Monday, January 15, 2007

Battle for social intelligence

How many times have you known that you are doing something wrong but yet pig headed enough not to admit it to yourself? It happens to me all the time. I wonder why it is so hard for us to accept a mistake and make immediate amends. What is it that makes us dig deeper into the hole and then later have to claw ourselves out of it?

I for one have found myself in this situation more regularly that I would like to admit. It almost always begins with a righteous stand. I am certain that I am on the righteous side of an argument or stand and I take a very aggressive pose. This is usually followed by sulking and pretending to be the victim.

As a child, arguments with my father or mother always began in this fashion. I would invariably end up throwing a tantrum and almost always not get my way. But the sad part of it is that whenever I am done with the outburst almost 99 percent of the time I have felt miserable about doing something like that. What is even scarier is that I have felt bad about it while I was doing it. But I have found myself unable to stop the emotional reaction.

So why is it that I find it hard to shake of the first burst of emotion or control it. A very interesting book that I am currently reading deals with exactly this kind of thing. It's a book called "Social Intelligence" by Daniel Goleman. The book deals with a different kind of intelligence and how important it is for us to be socially aware of ourselves and rates that strength far higher than the traditional IQ. However, the most interesting characteristic defined in that book is the separation of the human brain into the "high road" and the "low road". The low road, as the book states, is our emotions that are not controlled by us but emerge from within. An unguarded person expresses this outwardly and usually ends up as an emotional wreck during that time. But the high road is something that is totally different. It is something that we fabricate as part of our social intelligence. It is laced with the social knowledge we have gathered over the years and requires us to filter and create a response to our emotions coming from the low road. This usually requires a tremendous amount of self control and self awareness. But if successful what it does is give a more balanced and thoughtful response in any situation.

Years before I picked up this book my father used to express serious reservations at the way I would look emotionally distressed during an argument or conversation. He used to recommend that I try and control those outbursts and try to argue in a more balanced fashion. I used to believe that it was his way of derailing my "passionate" argument. It took a book written by a total stranger for me to realize otherwise.

Thursday, January 11, 2007

Transferring inefficiencies

Every organization is always in search of making itself ever more efficient. If you are a keen follower of quarterly reports that every organization puts out every four months, there is not one that gets written without the words “improved efficiency” that is embedded in there somewhere. Even governments talk about efficiency in governance and efficiency in services. But is there truly such a thing as eliminating inefficiencies? Do we really rid the world of inefficiencies when a process is improved or do we simply transfer this inefficiency to another part of the system?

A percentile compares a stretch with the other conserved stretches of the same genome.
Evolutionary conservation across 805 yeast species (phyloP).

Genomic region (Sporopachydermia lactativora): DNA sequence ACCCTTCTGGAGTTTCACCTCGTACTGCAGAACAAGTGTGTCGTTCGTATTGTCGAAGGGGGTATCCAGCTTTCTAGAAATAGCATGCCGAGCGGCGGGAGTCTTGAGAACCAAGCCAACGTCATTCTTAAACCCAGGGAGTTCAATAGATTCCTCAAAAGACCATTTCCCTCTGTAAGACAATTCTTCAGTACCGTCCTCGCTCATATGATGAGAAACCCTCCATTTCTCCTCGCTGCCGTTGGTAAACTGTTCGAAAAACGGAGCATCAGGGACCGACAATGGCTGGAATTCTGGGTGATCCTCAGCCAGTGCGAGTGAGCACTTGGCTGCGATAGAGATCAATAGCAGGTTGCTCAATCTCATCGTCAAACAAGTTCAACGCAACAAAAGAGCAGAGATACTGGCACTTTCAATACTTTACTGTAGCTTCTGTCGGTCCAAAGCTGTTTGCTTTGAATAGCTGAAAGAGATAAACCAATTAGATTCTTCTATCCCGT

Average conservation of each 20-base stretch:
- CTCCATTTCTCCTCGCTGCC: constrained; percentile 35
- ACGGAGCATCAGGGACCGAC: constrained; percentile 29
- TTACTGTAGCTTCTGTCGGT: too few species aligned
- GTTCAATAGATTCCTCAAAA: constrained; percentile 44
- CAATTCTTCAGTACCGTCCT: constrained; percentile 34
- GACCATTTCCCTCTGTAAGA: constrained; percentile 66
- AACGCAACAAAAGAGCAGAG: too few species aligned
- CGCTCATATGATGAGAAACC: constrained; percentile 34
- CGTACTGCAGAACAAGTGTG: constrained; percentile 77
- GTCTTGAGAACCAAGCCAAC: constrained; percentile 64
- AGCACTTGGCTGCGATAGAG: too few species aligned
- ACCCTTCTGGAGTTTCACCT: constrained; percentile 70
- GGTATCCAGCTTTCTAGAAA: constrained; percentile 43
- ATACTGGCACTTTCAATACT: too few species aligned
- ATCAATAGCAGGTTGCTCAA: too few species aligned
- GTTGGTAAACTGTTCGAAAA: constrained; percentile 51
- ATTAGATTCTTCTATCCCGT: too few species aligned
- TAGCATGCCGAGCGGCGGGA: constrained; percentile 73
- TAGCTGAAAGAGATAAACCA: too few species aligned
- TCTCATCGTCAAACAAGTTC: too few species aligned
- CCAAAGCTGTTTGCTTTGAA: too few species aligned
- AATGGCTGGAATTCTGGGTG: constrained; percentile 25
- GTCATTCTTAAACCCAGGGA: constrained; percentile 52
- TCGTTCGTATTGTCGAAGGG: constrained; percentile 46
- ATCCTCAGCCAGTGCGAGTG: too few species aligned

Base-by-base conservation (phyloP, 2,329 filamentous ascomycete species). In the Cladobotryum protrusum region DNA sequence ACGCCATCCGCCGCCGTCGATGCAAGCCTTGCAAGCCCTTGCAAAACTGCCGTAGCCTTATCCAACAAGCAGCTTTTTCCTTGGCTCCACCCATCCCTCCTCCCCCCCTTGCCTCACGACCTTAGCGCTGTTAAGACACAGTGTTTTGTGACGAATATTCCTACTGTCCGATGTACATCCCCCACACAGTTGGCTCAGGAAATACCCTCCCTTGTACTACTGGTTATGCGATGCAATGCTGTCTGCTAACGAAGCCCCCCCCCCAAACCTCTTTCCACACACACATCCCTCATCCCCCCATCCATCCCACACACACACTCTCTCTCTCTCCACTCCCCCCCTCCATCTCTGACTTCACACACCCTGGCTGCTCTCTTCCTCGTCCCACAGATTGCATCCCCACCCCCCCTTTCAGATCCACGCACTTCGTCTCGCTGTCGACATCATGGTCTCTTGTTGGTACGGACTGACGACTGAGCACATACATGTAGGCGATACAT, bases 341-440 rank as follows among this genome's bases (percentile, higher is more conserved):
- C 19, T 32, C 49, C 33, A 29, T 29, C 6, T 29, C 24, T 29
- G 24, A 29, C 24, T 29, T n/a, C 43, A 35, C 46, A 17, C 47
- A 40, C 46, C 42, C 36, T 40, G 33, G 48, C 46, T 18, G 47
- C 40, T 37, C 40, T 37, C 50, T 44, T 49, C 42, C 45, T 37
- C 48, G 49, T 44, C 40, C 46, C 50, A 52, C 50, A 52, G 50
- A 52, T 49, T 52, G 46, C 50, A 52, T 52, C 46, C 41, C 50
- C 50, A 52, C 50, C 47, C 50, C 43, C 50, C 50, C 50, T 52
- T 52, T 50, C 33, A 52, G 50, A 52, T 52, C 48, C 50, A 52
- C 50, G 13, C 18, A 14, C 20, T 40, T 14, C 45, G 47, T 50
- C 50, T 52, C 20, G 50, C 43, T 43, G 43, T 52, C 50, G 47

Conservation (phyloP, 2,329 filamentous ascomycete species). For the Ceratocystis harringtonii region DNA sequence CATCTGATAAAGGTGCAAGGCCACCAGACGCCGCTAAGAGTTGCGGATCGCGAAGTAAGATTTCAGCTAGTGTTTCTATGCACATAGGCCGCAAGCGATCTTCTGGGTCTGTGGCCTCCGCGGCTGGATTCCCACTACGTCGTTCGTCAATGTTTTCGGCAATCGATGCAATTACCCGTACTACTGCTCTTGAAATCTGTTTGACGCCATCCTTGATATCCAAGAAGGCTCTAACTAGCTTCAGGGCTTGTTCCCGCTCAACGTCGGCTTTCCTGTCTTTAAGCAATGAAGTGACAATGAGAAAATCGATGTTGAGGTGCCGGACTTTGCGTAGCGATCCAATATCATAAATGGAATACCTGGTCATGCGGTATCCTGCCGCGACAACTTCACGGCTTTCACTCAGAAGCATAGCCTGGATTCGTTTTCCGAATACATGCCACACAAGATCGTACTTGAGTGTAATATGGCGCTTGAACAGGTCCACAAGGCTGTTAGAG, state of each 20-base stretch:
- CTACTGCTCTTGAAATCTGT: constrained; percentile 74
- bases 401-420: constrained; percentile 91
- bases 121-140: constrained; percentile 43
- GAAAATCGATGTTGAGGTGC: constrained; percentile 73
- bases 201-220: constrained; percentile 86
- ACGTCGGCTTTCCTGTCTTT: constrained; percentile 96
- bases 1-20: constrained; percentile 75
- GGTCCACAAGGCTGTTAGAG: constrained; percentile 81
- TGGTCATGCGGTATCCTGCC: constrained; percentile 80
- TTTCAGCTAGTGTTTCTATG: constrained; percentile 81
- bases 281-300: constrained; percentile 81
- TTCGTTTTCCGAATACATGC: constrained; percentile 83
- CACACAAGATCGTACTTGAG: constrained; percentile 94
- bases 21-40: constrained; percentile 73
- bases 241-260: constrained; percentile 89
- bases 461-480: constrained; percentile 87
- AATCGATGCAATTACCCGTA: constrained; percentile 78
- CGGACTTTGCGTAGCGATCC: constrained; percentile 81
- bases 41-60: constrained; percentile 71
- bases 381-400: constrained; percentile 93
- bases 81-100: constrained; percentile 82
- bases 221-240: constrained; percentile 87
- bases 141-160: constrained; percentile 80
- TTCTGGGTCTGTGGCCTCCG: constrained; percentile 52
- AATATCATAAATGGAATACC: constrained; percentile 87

It all started on Monday morning when I had to report for Jury duty at the courthouse. You can never go for one of these things without at least one person giving you a horror story about the grinding waiting that has to be done for anything to happen. First day went by with no activity. At the end of the wait the judge did come over and tell us that she was unable to get to us because of some delays and will do so the next day. The following day we were summoned and immediately dismissed telling us to appear again on Wednesday. Wednesday there was a useless waiting time of two hours before we were told to go home and come back the next day. And finally on the fourth day we were excused immediately. There were about 100 people doing these four rounds and waiting for a collective 500 man hours. And we weren’t even questioned for eligibility. To the judges credit she did try and dispose us off as soon as she could.

I bet they have done extensive studies in the judicial system and figured that this was the best way to expedite the jury selection process and reduce wasted court time. But what about the 500 man hours wasted waiting the jury room? By coming up with this method of jury selection, didn’t the judicial system simply transfer the inefficiency into the individuals? Has there really been progress made in finding an efficient solution in the bigger picture?

This is true even with corporations. Your phone provider or cable provider always gives you a 4 hour window when they will show up for repairs. This is because the company can then route these technicians in the best possible fashion to reduce the time they spend on the road trying to keep appointments at different locations. This improves productivity of the technician and the predictability of his work. Brilliant!! Well so what about the 10 customers who spent 4 hours each waiting for this person? That’s 40 man hours wasted.

A lot of the times the efficiency that is claimed by one organization comes at the cost of efficiency of somebody else. It is okay for private organizations to do something like that since the customer demand and necessity will dictate if that will work or not. But government organizations will do well to study this phenomenon of “transferring inefficiencies” that is introduced into the system. After all it works for the people and not against it. Eventually if the sum total of the countries productivity is hurt no one truly gains.